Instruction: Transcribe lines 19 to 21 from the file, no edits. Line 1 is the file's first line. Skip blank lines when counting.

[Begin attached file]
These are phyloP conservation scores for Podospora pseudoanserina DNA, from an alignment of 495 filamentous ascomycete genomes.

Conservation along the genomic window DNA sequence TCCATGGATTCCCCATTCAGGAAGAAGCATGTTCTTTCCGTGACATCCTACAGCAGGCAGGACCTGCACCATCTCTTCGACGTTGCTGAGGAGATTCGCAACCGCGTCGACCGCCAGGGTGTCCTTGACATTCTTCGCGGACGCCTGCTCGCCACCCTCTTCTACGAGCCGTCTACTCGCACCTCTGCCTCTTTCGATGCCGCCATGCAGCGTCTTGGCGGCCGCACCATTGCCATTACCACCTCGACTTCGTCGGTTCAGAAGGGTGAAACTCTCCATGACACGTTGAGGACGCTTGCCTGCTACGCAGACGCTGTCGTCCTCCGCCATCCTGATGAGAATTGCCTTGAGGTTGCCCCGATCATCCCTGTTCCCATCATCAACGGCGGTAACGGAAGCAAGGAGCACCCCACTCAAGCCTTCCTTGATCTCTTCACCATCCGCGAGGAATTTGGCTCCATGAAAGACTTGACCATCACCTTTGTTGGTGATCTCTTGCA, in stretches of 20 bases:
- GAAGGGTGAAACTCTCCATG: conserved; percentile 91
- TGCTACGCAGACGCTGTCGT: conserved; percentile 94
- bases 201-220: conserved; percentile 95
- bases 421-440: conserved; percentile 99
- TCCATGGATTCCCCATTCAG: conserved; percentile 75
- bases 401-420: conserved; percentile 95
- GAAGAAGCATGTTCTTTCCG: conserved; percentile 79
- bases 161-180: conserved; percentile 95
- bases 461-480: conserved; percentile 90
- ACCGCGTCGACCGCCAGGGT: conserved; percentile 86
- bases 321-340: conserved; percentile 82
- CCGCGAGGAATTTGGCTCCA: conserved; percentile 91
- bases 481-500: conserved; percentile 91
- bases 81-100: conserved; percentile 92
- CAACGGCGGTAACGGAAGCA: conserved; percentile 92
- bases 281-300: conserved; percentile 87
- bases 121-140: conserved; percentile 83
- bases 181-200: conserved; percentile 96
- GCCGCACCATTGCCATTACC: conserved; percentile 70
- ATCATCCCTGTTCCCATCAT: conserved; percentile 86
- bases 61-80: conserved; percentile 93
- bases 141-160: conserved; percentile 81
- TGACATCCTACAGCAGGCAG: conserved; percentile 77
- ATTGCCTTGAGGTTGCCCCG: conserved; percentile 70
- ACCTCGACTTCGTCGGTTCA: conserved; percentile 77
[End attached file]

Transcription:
- bases 121-140: conserved; percentile 83
- bases 181-200: conserved; percentile 96
- GCCGCACCATTGCCATTACC: conserved; percentile 70